All investment strategies have the potential for profit and loss, your or your clients’ capital may be at risk. Past performance is not a guide to future returns.
Recovering from Covid-19 may come to be seen as a turning point for Asia’s rising economies, writes Ewan Markson-Brown, co-manager of Asia ex Japan.
“The current age of uncertainty might be defined thus: the old order has been undermined, but the shape of the new one is not yet clear. What determines how it turns out? Transformational technology? The sudden rise of China? Perhaps the consequences of unorthodox monetary policy? Most likely a combination of all these and more. What is certain is that, even amid this upheaval, the search for growth and the discovery of and investment in great companies will enable outperformance for the benefit of shareholders.”
Who would have predicted 12 months ago that a viral pandemic would lead to such massive fear and probably the greatest quarterly collapse in US GDP in history? The old order, including both public and private institutions in the west, was tested and found wanting, socially, politically, morally and economically. In contrast, the Asian model, so far, has held up relatively well. China, the epicentre of the viral outbreak, is still on pace to become a superpower by 2030. In the ‘old economy’, and especially financial companies, we saw a collapse in share prices and corporate earnings. In the ‘new economy’ throughout the world, transformational technology helped ease the passing of the old ‘normality’.
With the accelerated growth of the online economy (ecommerce, cloud and gaming) catalysed by Covid-19, the outline of the new order became clearer. In contrast, the consequences of monetary and fiscal reactions to the worldwide lockdowns, plus the political and social upheavals these will bring, have only just begun to filter through to asset prices.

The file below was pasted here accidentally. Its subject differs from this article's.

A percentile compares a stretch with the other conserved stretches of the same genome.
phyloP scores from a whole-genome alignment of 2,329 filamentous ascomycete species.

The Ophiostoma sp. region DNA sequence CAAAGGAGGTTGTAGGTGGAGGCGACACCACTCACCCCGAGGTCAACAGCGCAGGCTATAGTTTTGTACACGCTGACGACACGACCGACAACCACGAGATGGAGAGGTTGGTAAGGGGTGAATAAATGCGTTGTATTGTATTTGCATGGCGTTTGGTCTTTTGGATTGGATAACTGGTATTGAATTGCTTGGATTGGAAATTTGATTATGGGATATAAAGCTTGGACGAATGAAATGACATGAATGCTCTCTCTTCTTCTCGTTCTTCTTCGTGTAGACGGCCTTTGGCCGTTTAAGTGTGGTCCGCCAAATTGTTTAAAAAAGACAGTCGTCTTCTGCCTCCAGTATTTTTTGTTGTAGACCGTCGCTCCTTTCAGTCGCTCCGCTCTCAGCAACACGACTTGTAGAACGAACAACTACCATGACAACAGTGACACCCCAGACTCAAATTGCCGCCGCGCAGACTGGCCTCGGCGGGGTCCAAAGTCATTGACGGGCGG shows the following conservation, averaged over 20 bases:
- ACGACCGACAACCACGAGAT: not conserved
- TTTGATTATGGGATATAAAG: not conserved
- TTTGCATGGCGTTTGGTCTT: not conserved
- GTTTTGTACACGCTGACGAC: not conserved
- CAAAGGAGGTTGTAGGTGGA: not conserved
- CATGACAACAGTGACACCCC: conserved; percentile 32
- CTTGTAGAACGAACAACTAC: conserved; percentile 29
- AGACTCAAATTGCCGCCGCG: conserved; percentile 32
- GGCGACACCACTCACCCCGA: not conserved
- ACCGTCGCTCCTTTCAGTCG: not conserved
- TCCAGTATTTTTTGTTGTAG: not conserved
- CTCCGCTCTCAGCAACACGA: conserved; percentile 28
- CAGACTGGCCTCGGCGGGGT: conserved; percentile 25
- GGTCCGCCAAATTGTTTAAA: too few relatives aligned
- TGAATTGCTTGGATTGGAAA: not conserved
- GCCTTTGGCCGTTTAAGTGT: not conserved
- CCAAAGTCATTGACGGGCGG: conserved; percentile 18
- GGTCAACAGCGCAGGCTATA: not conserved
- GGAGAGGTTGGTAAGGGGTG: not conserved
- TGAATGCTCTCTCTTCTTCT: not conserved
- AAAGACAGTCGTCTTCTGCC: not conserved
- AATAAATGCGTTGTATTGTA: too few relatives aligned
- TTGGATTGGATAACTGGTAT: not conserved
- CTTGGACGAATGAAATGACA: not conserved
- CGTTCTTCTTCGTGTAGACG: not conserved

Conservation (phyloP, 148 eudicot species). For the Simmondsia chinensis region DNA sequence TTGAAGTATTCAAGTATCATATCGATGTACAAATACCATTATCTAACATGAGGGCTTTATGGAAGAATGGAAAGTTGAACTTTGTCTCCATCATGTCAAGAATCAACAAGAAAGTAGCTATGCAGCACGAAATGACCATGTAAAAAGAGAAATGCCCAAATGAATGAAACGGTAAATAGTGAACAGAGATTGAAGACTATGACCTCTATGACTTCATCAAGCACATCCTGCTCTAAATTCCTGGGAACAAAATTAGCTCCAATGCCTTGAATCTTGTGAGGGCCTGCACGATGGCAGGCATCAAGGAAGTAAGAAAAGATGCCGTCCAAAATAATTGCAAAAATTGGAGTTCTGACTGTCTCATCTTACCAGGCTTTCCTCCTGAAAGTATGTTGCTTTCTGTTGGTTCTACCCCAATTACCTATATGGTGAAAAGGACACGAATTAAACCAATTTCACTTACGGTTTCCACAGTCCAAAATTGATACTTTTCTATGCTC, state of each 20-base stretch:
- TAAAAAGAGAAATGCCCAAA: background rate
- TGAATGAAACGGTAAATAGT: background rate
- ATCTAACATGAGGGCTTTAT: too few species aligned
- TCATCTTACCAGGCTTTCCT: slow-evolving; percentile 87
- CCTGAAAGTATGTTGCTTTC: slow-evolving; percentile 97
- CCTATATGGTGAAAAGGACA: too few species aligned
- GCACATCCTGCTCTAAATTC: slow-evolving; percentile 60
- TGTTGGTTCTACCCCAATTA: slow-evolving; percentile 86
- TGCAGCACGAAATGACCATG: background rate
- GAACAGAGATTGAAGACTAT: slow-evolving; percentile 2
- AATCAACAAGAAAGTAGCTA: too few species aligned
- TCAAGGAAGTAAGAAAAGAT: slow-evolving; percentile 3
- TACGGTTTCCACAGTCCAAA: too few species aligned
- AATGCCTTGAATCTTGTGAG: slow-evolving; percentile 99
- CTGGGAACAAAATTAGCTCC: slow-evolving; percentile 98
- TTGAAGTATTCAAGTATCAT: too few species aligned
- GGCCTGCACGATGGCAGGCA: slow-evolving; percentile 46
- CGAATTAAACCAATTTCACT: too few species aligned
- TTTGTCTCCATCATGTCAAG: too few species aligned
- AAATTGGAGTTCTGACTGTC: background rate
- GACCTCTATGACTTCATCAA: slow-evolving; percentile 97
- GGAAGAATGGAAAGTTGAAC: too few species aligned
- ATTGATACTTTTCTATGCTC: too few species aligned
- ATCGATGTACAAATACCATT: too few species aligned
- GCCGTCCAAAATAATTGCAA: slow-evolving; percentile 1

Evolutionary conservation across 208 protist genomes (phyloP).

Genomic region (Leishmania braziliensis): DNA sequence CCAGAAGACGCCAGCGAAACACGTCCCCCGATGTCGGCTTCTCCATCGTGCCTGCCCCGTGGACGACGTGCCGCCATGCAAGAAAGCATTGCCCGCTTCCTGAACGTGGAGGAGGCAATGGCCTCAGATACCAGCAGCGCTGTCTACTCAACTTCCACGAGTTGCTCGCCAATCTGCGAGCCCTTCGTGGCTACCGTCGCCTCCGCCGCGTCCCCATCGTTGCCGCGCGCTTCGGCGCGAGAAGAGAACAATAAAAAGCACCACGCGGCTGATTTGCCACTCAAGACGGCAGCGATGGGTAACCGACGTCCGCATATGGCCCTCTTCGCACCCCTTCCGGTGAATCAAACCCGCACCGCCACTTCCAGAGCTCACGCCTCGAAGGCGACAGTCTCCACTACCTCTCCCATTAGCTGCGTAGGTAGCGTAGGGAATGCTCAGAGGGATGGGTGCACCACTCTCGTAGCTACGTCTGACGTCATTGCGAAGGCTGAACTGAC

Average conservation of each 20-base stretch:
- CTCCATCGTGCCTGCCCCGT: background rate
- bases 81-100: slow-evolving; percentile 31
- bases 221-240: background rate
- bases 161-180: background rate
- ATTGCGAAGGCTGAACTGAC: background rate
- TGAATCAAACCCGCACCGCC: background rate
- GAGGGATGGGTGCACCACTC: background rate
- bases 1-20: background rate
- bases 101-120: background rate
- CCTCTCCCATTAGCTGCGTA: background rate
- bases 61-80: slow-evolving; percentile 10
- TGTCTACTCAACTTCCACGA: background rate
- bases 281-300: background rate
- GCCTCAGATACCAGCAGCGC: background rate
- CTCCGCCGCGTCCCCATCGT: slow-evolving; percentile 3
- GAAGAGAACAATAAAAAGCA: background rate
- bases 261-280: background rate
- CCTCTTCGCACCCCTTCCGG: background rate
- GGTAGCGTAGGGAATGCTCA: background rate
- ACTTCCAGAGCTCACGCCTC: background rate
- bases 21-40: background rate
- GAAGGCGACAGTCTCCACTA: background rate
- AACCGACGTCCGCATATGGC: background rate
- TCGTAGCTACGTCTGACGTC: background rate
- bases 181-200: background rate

The Asia ex Japan strategy has prospered, by investing in some of the region’s great growth companies and holding these positions through significant volatility. We see no immediate prospect of escape from this turbulence. The global bond market is implying, via negative interest rates, asset destruction on an unimaginable level (the assumption is that money today is worth less than money in 10 years’ time). To look back invites oblivion, to stand still is death. Surely embracing the new and going for growth is the only way out? Well, possibly.
The economic chaos and destruction caused by Covid-19 has ended a long positive economic cycle. Since the start of the pandemic, many businesses, previously kept alive by freely available cheap money, have failed. The pandemic has done what central banks have been afraid to do: create a Schumpeterian capital cycle where the role of the entrepreneur and innovation is paramount at the expense of entrenched, stale incumbents. This economic collapse has freed capital to work better for humanity. That is the good news. The possible bad news would be governments not allowing the market to allocate this capital effectively, intervening instead.
For equity investors the main point is that the east looks better on most metrics than the west (given government debt levels, the price of money, regulation, etc), supported by some of the strongest growth drivers globally. These range from the continued rise of the Asian middle class and consumer, to Asia’s central role in supply chains, world trade and globalisation. Clearly the latter has recently come under pressure, especially with deteriorating US-China relations; however, it is also providing great opportunities for parts of Asia. Vietnam is one of the biggest winners of these trade disputes as it increasingly becomes one of the world’s most important manufacturing centres, capturing much of the manufacturing capacity leaving China.
The start of a new cycle is almost always very positive for business owners. In fact, we would argue that this is possibly one of the best times to be a business owner in Asia: demand for products and services may have collapsed, but many competitors are insolvent, corporate profits are at a very low percentage of GDP, costs can be cut and when growth returns, operating leverage will be significant. We believe that the US dollar will probably be weak by historical standards, and capital will flow to Asia. Business profits have already bottomed and will rise rapidly from here. Old entrenched businesses may reinvent themselves and embrace the new and begin afresh.